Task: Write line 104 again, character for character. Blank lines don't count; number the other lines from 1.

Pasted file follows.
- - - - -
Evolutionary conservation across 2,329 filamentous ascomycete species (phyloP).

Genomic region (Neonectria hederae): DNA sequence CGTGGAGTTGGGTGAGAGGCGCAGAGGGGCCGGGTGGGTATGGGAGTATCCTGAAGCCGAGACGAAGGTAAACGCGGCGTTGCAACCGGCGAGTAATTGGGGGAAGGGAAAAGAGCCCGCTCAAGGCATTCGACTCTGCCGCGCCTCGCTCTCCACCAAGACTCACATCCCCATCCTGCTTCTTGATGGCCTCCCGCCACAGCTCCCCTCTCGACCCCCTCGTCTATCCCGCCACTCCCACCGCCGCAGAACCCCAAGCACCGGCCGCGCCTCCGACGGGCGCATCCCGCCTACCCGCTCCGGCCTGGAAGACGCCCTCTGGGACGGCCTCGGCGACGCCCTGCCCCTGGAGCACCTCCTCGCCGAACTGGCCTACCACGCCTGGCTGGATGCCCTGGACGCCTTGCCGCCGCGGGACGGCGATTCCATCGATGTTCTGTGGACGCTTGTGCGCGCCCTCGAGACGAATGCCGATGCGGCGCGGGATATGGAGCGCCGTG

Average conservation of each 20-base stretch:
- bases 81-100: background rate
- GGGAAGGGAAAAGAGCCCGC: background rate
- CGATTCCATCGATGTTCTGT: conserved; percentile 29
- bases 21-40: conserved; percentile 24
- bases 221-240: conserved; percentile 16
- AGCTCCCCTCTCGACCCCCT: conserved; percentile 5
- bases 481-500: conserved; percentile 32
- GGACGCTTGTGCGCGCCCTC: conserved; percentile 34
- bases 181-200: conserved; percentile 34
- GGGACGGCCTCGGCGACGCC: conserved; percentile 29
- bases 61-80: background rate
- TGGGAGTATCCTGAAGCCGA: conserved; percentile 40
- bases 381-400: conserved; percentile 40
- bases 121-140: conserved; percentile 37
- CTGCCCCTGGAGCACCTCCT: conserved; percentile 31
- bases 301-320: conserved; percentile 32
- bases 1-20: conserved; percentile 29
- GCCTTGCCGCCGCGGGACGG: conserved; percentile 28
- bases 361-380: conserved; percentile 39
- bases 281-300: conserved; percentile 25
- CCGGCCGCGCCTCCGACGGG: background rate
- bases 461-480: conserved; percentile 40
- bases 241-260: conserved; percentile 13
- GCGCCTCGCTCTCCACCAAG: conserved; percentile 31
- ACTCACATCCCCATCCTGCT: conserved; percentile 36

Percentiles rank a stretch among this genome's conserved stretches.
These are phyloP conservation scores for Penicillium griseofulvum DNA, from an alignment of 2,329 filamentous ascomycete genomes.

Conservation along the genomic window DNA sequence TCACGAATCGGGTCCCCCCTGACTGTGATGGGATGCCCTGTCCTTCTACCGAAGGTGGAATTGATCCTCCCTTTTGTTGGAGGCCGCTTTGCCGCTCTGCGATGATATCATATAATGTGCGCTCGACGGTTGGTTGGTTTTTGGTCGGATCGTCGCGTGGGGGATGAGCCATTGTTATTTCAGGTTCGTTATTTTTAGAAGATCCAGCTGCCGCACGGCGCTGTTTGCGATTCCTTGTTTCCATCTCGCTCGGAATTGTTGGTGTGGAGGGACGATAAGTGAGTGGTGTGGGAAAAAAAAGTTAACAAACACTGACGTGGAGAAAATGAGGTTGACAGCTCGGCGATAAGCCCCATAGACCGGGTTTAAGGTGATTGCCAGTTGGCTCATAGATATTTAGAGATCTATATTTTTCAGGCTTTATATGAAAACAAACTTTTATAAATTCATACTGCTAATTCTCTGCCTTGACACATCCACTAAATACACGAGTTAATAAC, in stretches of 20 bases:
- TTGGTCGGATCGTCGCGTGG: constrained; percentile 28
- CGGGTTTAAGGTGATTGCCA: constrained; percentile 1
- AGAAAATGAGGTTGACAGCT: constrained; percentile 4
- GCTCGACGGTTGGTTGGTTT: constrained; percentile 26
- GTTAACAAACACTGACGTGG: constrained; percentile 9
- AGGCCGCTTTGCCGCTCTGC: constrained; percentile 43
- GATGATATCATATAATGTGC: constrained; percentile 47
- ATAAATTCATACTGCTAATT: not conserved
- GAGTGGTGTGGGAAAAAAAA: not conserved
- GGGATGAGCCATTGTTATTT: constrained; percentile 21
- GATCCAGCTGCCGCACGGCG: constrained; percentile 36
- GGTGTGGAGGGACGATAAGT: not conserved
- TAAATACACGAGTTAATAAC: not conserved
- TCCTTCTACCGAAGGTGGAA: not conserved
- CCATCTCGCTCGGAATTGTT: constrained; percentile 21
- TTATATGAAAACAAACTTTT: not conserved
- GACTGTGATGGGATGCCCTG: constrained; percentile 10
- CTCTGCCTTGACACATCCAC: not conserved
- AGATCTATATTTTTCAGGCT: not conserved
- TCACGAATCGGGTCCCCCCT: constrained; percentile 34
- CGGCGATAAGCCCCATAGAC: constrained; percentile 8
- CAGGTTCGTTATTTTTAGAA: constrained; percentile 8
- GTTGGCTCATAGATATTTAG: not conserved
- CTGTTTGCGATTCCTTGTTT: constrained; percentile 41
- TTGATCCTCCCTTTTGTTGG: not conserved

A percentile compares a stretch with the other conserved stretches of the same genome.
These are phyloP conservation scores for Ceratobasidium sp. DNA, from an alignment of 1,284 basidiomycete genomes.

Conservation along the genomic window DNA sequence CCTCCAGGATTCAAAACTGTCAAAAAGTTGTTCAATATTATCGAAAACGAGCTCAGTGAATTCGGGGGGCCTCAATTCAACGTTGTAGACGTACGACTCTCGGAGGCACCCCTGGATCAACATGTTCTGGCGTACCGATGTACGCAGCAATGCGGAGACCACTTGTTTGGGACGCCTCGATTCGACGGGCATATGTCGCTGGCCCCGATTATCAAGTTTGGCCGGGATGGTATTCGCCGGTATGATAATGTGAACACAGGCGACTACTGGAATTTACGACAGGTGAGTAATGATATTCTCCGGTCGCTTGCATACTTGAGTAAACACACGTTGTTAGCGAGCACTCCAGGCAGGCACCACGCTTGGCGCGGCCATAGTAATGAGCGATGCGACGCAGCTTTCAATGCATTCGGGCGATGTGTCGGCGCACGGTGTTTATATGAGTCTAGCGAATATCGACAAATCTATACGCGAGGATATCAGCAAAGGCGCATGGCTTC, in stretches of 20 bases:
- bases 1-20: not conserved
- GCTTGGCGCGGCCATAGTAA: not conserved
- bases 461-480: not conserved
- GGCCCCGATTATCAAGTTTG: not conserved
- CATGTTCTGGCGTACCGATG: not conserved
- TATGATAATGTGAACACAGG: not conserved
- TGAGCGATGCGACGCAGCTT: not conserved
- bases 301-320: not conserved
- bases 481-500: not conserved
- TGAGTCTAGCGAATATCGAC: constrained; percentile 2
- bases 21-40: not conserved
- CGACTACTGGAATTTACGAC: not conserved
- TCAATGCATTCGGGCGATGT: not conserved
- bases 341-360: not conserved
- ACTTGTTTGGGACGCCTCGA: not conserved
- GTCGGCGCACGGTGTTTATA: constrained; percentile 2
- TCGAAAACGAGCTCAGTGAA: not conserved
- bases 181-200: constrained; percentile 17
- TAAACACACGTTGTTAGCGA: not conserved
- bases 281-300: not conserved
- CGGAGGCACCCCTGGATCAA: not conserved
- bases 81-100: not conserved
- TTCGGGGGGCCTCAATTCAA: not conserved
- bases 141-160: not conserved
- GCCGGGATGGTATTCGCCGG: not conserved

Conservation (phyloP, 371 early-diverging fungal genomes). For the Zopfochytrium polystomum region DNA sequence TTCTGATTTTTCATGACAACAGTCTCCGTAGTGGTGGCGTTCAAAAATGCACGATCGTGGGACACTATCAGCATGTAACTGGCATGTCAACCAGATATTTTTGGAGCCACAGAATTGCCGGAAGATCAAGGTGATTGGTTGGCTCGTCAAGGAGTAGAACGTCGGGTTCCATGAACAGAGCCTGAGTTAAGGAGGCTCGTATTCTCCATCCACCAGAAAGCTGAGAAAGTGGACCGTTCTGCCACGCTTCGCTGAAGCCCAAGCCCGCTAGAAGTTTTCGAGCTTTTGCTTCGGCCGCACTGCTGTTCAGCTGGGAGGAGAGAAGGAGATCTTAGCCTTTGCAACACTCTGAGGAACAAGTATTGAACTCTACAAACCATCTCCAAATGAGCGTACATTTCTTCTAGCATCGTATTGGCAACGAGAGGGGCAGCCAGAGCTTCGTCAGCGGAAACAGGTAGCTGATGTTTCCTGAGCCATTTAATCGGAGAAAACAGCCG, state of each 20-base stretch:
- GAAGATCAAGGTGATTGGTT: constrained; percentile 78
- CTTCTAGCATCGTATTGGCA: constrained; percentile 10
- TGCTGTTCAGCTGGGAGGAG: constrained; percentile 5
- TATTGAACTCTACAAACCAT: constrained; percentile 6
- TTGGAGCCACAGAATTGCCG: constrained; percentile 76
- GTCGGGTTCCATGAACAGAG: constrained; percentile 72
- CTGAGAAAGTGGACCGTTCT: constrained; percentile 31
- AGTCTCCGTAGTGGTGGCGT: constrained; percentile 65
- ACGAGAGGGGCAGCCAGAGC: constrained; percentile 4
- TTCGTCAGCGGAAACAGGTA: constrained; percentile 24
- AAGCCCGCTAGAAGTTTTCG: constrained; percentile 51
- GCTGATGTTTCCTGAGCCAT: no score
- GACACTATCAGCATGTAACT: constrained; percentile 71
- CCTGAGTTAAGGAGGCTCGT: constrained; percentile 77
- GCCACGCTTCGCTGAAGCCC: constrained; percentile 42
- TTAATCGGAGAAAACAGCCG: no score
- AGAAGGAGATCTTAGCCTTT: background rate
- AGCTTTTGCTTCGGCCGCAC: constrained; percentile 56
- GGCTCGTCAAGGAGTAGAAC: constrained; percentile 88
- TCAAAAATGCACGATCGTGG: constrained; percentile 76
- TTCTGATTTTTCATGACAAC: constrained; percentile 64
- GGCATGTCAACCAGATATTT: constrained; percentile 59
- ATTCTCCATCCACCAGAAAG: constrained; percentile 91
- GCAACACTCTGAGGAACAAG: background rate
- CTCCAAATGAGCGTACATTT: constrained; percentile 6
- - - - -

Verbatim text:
- GGCTCGTCAAGGAGTAGAAC: constrained; percentile 88